The clinicians and researchers and funders kind of jumped on this, and we see that be perpetuated into today. So there’s a lot more research from the get go that I would say is trying to show social media as a bad thing. And when we’re trying to show something, we end up pretty easily showing it.
And so… with my own research, we’ve gone in and said we can’t just talk about the negative, we have to see what’s the positive, because if there’s nothing good about this, why are people doing it as much as they are? There’s obviously something good about it.
And so when we look at the research that tries to take a more balanced view, we see mixed findings. So things like normalizing a lot of behaviour that for a long time was normal and naturally occurring, but maybe because it occurs in a smaller group of people or it’s behaviours that people don’t talk about, that can have a positive impact on mental health later on.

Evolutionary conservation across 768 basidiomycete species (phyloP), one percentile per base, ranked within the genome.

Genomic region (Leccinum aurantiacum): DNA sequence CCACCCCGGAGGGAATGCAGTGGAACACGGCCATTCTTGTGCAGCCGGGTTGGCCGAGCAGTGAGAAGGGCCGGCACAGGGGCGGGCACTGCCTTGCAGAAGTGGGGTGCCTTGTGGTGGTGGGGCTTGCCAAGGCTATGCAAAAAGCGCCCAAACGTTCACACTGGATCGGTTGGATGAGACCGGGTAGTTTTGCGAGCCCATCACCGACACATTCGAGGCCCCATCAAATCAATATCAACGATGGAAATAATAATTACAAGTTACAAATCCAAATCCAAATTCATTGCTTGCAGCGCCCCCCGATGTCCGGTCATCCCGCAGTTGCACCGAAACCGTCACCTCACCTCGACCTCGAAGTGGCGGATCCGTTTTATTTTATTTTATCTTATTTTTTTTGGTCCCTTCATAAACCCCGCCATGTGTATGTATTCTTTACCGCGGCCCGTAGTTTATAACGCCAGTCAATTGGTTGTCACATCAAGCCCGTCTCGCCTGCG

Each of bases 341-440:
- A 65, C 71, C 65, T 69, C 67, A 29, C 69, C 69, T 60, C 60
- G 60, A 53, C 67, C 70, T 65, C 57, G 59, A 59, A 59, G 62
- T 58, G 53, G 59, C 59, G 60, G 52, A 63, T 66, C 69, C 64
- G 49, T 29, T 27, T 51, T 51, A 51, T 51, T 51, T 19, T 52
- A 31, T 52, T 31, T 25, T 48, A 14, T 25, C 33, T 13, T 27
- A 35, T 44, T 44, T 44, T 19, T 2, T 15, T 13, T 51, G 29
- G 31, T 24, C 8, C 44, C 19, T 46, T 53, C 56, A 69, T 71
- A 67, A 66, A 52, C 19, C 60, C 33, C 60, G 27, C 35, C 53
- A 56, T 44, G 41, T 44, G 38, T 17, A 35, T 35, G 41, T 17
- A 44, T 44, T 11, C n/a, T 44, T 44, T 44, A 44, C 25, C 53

On the flip side, there are behaviours we know that are terrible that happen through social media. So cyberbullying does not have any positive impact, so this is what I mean, we gotta get into the nuances, it’s not like it’s straightforward.
And then the other piece is the reverse, it’s people with mental health problems who then go online, and what’s the impact of that? Is it, I use social media and that leads me to be more anxious or more depressed? It’s looking a little more like, people who are starting to have symptoms of depression or have depression, people who have difficulties with social anxiety, people who have, there’s a little bit of research on people who have ADHD, actually go and use social media in a way that’s not helpful to them.